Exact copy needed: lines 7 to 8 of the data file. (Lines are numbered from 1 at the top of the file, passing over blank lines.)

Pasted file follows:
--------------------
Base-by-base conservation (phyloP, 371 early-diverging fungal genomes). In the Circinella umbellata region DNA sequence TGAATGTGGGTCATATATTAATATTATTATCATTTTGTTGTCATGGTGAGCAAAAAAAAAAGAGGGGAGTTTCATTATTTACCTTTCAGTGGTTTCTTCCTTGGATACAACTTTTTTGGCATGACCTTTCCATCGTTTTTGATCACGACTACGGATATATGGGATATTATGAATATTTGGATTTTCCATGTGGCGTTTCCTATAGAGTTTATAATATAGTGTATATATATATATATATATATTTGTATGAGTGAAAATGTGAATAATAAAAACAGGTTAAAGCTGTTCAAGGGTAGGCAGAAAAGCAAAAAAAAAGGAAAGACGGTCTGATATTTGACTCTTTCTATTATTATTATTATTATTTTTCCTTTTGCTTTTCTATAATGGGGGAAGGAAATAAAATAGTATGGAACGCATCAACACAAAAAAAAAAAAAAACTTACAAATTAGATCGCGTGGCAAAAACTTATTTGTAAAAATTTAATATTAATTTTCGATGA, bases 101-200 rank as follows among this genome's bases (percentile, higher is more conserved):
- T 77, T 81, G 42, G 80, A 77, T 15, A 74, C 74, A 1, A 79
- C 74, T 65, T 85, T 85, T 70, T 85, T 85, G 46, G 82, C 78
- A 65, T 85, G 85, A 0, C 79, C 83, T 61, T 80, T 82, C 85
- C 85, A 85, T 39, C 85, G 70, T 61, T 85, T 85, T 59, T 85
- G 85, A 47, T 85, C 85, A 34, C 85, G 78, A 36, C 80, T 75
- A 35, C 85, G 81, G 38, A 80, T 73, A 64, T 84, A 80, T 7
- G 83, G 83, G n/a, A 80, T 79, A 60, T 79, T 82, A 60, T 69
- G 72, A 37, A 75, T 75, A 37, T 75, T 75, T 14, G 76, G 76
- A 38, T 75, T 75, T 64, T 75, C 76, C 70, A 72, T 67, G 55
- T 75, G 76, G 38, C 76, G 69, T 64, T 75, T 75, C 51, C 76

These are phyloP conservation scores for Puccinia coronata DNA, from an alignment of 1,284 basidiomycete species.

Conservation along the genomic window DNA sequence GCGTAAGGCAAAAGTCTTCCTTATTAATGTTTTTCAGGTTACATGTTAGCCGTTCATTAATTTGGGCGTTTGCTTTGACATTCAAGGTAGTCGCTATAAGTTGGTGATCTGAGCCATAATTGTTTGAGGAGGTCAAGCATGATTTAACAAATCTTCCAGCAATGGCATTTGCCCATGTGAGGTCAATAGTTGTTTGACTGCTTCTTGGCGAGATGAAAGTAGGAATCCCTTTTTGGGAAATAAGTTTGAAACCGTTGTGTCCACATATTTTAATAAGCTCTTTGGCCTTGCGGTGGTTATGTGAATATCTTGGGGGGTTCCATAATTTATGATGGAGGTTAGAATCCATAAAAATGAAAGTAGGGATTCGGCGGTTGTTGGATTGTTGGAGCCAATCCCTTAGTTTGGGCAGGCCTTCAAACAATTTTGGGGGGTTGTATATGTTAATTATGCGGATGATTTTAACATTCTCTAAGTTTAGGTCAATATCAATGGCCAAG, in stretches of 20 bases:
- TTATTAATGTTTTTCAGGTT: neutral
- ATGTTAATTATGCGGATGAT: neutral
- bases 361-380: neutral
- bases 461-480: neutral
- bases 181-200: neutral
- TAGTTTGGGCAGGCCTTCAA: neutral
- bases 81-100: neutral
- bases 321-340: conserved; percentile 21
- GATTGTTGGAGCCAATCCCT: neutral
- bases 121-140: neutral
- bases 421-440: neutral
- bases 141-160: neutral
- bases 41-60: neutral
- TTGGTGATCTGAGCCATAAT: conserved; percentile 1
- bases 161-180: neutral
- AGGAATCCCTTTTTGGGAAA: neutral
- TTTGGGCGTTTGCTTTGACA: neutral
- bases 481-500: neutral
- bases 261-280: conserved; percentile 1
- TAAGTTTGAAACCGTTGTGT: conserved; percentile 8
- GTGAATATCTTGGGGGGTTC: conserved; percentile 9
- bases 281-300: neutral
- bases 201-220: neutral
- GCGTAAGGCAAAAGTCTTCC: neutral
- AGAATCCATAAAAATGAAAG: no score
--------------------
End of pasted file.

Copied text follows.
- A 35, C 85, G 81, G 38, A 80, T 73, A 64, T 84, A 80, T 7
- G 83, G 83, G n/a, A 80, T 79, A 60, T 79, T 82, A 60, T 69